Why do combat sports attract so many goofy characters? Is it the affinity for violence? The one-man-showness of it all? Its appeal to the, uh, big-and-tall set? The fact that you probably have to be a little crazy to risk getting your nose broken in front of thousands of people?
I don’t know what it is. But it has always felt, to some extent, like a magnet for the eccentric, the awkward, the gawky and the goofy. Here’s a list of the 20 goofiest fighters—in appearance, personality or both—to ever grace the cage.
For the record, many of these fighters are very good at what they do. You can be as goofy as you want and still command respect when it's time to go to work. So while this may contain a good bit of razzing, it’s all meant in fun, especially when you consider that the goofy persona is often self-perpetuated.
Thanks for reading.
With not one but two nicknames (“The New York Badass” and “The Best Eva”), the ripped jeans, the ripped physique and the ever-present shades, the Long Island native always came across like a guy who took a wrong turn on the way to the pro wrestling ring.
And I’m not even going to mention the vest.
The perma-grinning Leroy charmed some and irritated others during his stint on The Ultimate Fighter.
But I gotta admit, I dug the kung fun ensemble.
Hair flying, sweat pouring, fists swinging, pop-punk blaring. Does it get any goofier than a Clay Guida fight?
The high-energy lightweight also regularly attends Big Lebowski festivals and lives in an RV. No word on whether the RV is located down by the river.
Remember Bumfights? I never had the pleasure of viewing one of their fine videos myself, but I wouldn’t be surprised to learn Krazy Horse was the breakout star of that little venture before moving on to more professional, less homeless-person-oriented promotions.
A devout Christian in the same way Donald Trump is a devout capitalist, in the early days Kimo once carried a cross to the ring on his back.
Observers later noted that this really helped the UFC gain acceptance in the mainstream, where cross carrying is common and very relatable.
Known more generally as a boxer, Butterbean also posted a downright decent 17-8-1 MMA record. Can you believe he beat James Thompson?
Not only that, but at age 44 he’s still going at it; he last fought in May. I can’t say I’ve ever seen one of his fights live, but here’s guessing he has stellar takedown defense.
He kinda looks like the sketchy, if lethargic, patron at the other end of the bar. In MMA, he's known for having a very large, very hard head that he likes to paint lots of different colors.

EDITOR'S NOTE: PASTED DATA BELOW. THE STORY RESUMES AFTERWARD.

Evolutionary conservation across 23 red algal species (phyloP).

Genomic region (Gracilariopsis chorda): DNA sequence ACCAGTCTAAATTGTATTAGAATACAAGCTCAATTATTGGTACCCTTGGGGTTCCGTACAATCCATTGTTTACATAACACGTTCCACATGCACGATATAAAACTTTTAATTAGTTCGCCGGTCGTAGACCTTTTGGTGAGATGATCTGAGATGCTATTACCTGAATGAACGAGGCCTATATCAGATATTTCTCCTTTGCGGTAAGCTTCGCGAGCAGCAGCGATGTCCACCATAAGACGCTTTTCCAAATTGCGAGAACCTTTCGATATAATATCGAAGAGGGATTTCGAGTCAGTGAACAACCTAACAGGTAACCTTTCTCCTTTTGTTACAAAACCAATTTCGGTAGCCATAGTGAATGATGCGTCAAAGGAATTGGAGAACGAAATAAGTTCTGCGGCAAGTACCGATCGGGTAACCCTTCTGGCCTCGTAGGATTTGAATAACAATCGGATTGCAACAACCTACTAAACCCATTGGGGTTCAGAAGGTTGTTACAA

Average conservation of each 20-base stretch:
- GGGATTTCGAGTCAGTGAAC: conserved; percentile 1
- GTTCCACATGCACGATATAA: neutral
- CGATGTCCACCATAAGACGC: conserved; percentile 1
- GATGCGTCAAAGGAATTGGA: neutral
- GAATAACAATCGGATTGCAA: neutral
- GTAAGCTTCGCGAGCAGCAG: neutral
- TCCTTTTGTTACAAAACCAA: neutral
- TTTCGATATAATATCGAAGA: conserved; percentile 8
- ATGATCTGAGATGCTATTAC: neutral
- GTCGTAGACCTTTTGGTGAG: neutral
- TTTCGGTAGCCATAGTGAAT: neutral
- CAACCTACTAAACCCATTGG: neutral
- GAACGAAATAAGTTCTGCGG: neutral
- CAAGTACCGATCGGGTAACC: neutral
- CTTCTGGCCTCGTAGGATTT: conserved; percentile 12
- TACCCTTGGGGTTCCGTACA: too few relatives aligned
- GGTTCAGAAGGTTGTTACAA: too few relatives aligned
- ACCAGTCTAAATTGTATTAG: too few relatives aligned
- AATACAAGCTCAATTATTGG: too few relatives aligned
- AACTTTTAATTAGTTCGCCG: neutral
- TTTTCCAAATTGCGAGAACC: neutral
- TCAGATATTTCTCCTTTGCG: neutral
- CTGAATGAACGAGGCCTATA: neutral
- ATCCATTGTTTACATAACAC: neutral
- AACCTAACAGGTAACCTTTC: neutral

Plus, his nickname is Cabbage.
How do you even get to weigh 800 pounds? It’s a strict diet of swallowing whatever can’t get out of your way. Keith Hackney was very lucky.
Yarbrough is a sumo wrestler and football player, in addition to having a 1-2 MMA career. His only MMA win is listed as a submission by smother. Sounds about right.
And now I just need to know what that guy in the blue shirt is thinking.
Given that he doubles as one of the most entertaining fighters in the UFC today, I’d say this one is largely self-perpetuated.
But when you dress up like Dan Severn at weigh-ins and walk out to Hulk Hogan’s theme song, you’re kind of opening yourself up to this one.
Speaking of opening yourself up to things.
After his surprise beatdown of Kimbo Slice, Petruzelli capitalized on his moment in the sun by sporting candy-striped hair, popping up on the Web in all sorts of crazy postures and crawling to the ring on all fours alongside Lawlor as "Who Let The Dogs Out" blared in the background.
Hey, I'm not judging—unless "goofy" is one of the verdict options.
Machida: Hello. I drink my own urine.
Me: Welcome to the list.
I always try to find one lesser-known guy for every list.
Batastini is the proud owner of an 8-22 MMA record. Smoooth.
It’s more than just the weight. Though yes, that’s part of it.
But it’s also the mullet, the postfight interviews in which he ruminates over his next drive-thru order, the entrance song (Weird Al Yankovic’s “Fat”) and just the fact that he’s generally, you know, goofy.
When you come to a professional fight wearing a sequined dress, you make it on to this list.
I heard he makes a great villain in the new Smurfs movie.
The winner for goofiest nickname also says and does pretty goofy things on a regular basis, such as smiling vaguely during actual fighting action like some inmate who was left in solitary too long. Just a strange, goofy guy.
The total package.
Tall and gawky, spare tire around the midsection, moves and fights awkwardly, outsized-to-the-point-of-comedy braggadocio, sports a mohawk and designer facial hair. Stop me when you’ve read enough.
Goofy in that loose-cannon, he-might-do-something-dangerous kind of way.
But he made his UFC debut with a bang to be sure, unleashing two cartwheel kicks and this little gem of a chest hair grooming trend. Apparently it's a running thing with him. Fingers crossed that one of his creations catches on.
Watching the 7'2" giant lumber around the ring, and dwarfing the pretty darn large men that are his opponents is about as goofy as it gets.
But he loses the top spot for bringing some relatively solid and smooth-for-a-guy-that-size technique into the cage with him.
I do wonder about the blue hair in this one, though. He must have done it to attract attention.
Hello, pretty lady!
The 7'2", 400-pound Silva went 2-6 in his MMA career, with both victories coming by way of kimura. I'm no Rickson Gracie, but my guess is that would cause discomfort.
Pay your respects to the king.